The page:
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Old 29-07-2019, 21:15   #3
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Re: LiFePo4 -- Parallel or Not?

Hi Dock, Welcome the the LiFePO4 crowd...

I was shooting for 600 ah to 800 ah for my 12 volt house bank and ended up with four 700 AH cells. These cells were on "sale".

If I were to spec a bank again I think I would go for eight 400 AH cells 2P4S. The idea there would be that with any 1P design a single cell failure leaves you (at 12 volts) very under voltage. This may be much less of a problem with your 24 volt bank.

I have also considered using 200 AH cells as the basic building block. This has some interesting options. For example a set of 4 or 8 (12 or 24 volts) cells at 200 AH could be used to power a bow thruster. Then if any house bank cell started under performing (as in capacity loss) then that cell could be swapped for a better one in the thruster bank.

As for mounting I opted for a simple set of 1/4" thick aluminum plates bolted to an L bracket that was bolted down. The photo shows my 700 AH 12 volt house bank. It could be a 400 AH 24 volt bank as well.

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Old 29-07-2019, 21:37   #4
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Re: LiFePo4 -- Parallel or Not?

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Originally Posted by evm1024 View Post
If I were to spec a bank again I think I would go for eight 400 AH cells 2P4S. The idea there would be that with any 1P design a single cell failure leaves you (at 12 volts) very under voltage. This may be much less of a problem with your 24 volt bank.
I would go 4s2p. Separate strings that were paralleled. You don't pay much more for a decent BMS like Batrium, and if one cell goes bad in one string, you won't destroy the other string with it. With 2p4s, one cell developing a short will drag the paralleled cell down with it. With separate strings in 4s2p, you're only pulling the other *whole string* down by 3.2 volts, which gives you an opportunity to isolate the string with the bad cell and operate on the good string until you can replace the bad cell.

That said, it's pretty unlikely you'll develop a bad/shorted cell, it's a fairly mature tech at this point. I've read recommendations that you keep it at or under 200AH/cell in a high vibration environment, as the lower mass of the internal components mean less likely to damage due to mechanical stresses.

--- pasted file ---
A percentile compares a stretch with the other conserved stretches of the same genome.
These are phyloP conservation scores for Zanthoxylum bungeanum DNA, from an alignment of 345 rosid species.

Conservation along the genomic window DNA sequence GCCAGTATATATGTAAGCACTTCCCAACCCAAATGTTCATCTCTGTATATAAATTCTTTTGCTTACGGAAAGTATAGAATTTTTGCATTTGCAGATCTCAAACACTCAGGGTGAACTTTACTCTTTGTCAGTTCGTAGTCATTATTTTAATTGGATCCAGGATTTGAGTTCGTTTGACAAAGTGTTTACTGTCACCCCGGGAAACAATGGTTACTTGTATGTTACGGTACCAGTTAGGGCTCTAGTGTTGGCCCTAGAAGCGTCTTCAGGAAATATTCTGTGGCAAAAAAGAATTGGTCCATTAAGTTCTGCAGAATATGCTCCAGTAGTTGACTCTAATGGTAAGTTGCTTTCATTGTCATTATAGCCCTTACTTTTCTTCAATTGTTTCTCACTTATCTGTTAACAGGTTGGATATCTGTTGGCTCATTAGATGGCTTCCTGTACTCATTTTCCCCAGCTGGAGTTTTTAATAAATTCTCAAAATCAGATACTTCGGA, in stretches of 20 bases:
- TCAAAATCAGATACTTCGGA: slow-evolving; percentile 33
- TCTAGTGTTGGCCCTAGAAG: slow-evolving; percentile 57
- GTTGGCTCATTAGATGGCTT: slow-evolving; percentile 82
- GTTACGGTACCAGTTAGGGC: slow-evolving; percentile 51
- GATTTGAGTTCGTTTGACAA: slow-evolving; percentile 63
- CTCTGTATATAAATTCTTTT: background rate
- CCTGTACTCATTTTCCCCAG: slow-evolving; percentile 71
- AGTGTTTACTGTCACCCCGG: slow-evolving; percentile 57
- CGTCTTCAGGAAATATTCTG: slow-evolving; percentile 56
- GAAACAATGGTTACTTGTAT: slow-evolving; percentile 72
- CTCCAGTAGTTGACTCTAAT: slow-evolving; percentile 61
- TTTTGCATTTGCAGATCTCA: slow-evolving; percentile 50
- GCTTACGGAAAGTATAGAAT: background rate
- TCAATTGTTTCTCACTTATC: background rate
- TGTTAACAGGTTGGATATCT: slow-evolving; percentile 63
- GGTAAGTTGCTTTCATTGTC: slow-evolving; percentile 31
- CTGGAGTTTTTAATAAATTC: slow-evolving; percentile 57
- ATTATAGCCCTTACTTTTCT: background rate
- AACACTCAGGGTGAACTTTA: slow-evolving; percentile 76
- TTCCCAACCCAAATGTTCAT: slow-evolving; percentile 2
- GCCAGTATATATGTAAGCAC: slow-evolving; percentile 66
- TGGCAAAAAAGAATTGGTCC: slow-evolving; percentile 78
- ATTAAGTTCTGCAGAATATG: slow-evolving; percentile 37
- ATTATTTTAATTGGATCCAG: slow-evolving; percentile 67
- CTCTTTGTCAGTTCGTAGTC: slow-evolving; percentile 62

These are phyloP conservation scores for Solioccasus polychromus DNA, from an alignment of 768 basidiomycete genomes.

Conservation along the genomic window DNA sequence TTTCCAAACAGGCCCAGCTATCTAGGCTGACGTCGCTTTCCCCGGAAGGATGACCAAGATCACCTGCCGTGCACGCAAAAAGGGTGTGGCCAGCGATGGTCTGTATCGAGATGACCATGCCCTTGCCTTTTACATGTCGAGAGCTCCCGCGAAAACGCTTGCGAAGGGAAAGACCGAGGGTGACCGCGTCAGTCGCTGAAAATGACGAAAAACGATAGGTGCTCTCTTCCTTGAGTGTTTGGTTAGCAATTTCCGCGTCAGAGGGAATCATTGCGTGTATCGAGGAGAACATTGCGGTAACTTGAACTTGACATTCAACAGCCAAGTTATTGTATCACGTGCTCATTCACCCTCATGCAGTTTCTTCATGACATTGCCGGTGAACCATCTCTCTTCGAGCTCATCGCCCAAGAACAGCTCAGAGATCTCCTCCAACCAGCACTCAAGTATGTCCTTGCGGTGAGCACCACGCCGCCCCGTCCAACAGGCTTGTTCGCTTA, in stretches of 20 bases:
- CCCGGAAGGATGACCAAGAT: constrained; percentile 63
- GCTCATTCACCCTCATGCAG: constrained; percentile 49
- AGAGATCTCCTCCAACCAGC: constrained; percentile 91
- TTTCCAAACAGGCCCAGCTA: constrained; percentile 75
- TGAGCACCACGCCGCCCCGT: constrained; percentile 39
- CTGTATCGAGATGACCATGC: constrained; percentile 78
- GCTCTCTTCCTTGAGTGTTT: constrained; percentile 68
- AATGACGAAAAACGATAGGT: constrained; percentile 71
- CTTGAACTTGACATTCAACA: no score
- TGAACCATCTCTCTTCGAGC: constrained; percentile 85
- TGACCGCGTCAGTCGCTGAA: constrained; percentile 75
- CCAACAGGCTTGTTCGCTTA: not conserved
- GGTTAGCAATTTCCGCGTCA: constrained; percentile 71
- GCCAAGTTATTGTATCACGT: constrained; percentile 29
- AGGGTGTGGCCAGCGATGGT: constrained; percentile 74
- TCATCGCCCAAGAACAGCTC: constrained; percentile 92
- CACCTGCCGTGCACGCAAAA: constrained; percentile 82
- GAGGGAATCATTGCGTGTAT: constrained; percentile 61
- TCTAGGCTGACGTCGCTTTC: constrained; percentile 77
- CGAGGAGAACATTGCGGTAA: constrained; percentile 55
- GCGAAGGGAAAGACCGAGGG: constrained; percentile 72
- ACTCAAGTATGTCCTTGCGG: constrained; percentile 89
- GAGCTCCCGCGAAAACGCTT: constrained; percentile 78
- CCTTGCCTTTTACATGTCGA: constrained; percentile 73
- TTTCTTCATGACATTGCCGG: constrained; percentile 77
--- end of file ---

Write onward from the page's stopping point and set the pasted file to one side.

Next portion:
Sean
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Old 29-07-2019, 22:14   #5
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Re: LiFePo4 -- Parallel or Not?

DH


You might want to consider these 24 volt LiFePo4 batteries with a built-in BMS. They offer ease of installation and fail-safe operation.


https://battlebornbatteries.com/shop...cycle-battery/


The only additional item you would need is a 24 volt Alternator Protection Device (APD24).


https://sterling-power.com/products/...tection-device


I have no relationship with either of these companies.
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Old 29-07-2019, 22:57   #6
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Re: LiFePo4 -- Parallel or Not?

I have a 400 AH bank of 8 cells, 2P4S. (12V)

Much like mbart said, I'd go for the 1P over the 2P. Less wiring and simpler, although I haven't seen any balance issues with my cells (I don't balance them with the BMS either)

If you are worried about redundancy, I'd just carry a spare cell.

As for the battery box, most people seem to use two blocks of wood with threaded rod in a kind of press, with the batteries in between them
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Old 30-07-2019, 17:32   #7
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Re: LiFePo4 -- Parallel or Not?

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Originally Posted by Dockhead View Post